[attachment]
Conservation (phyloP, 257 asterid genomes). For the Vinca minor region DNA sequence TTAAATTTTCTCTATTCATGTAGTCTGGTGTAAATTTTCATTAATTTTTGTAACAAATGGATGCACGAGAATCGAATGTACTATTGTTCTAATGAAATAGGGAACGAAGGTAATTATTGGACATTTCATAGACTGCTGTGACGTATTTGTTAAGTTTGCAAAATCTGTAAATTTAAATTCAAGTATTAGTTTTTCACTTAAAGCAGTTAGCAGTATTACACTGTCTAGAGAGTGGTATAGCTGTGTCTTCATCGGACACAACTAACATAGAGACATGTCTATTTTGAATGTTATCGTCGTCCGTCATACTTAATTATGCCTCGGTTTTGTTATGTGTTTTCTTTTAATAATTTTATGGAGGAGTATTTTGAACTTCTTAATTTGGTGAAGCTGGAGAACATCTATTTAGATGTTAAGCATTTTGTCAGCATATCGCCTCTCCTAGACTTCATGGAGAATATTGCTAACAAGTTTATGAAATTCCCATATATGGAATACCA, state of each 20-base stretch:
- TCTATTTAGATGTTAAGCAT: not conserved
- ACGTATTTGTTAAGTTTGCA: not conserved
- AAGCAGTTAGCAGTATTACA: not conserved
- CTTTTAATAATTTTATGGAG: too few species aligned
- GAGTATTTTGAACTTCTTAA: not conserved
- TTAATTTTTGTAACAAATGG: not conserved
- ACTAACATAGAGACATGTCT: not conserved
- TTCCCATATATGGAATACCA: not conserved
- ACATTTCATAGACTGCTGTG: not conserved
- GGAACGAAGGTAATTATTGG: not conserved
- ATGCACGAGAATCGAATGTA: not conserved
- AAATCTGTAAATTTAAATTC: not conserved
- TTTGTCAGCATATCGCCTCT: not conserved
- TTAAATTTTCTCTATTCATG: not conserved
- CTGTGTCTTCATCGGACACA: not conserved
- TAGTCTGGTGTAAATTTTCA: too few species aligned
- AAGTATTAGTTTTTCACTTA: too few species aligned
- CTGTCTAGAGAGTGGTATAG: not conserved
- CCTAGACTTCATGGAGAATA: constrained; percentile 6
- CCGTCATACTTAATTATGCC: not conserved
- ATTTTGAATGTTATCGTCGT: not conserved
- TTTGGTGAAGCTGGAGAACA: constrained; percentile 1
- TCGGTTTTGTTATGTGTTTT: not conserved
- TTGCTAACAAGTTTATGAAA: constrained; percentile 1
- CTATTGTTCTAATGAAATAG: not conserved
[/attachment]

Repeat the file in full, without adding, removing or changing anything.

Conservation (phyloP, 257 asterid genomes). For the Vinca minor region DNA sequence TTAAATTTTCTCTATTCATGTAGTCTGGTGTAAATTTTCATTAATTTTTGTAACAAATGGATGCACGAGAATCGAATGTACTATTGTTCTAATGAAATAGGGAACGAAGGTAATTATTGGACATTTCATAGACTGCTGTGACGTATTTGTTAAGTTTGCAAAATCTGTAAATTTAAATTCAAGTATTAGTTTTTCACTTAAAGCAGTTAGCAGTATTACACTGTCTAGAGAGTGGTATAGCTGTGTCTTCATCGGACACAACTAACATAGAGACATGTCTATTTTGAATGTTATCGTCGTCCGTCATACTTAATTATGCCTCGGTTTTGTTATGTGTTTTCTTTTAATAATTTTATGGAGGAGTATTTTGAACTTCTTAATTTGGTGAAGCTGGAGAACATCTATTTAGATGTTAAGCATTTTGTCAGCATATCGCCTCTCCTAGACTTCATGGAGAATATTGCTAACAAGTTTATGAAATTCCCATATATGGAATACCA, state of each 20-base stretch:
- TCTATTTAGATGTTAAGCAT: not conserved
- ACGTATTTGTTAAGTTTGCA: not conserved
- AAGCAGTTAGCAGTATTACA: not conserved
- CTTTTAATAATTTTATGGAG: too few species aligned
- GAGTATTTTGAACTTCTTAA: not conserved
- TTAATTTTTGTAACAAATGG: not conserved
- ACTAACATAGAGACATGTCT: not conserved
- TTCCCATATATGGAATACCA: not conserved
- ACATTTCATAGACTGCTGTG: not conserved
- GGAACGAAGGTAATTATTGG: not conserved
- ATGCACGAGAATCGAATGTA: not conserved
- AAATCTGTAAATTTAAATTC: not conserved
- TTTGTCAGCATATCGCCTCT: not conserved
- TTAAATTTTCTCTATTCATG: not conserved
- CTGTGTCTTCATCGGACACA: not conserved
- TAGTCTGGTGTAAATTTTCA: too few species aligned
- AAGTATTAGTTTTTCACTTA: too few species aligned
- CTGTCTAGAGAGTGGTATAG: not conserved
- CCTAGACTTCATGGAGAATA: constrained; percentile 6
- CCGTCATACTTAATTATGCC: not conserved
- ATTTTGAATGTTATCGTCGT: not conserved
- TTTGGTGAAGCTGGAGAACA: constrained; percentile 1
- TCGGTTTTGTTATGTGTTTT: not conserved
- TTGCTAACAAGTTTATGAAA: constrained; percentile 1
- CTATTGTTCTAATGAAATAG: not conserved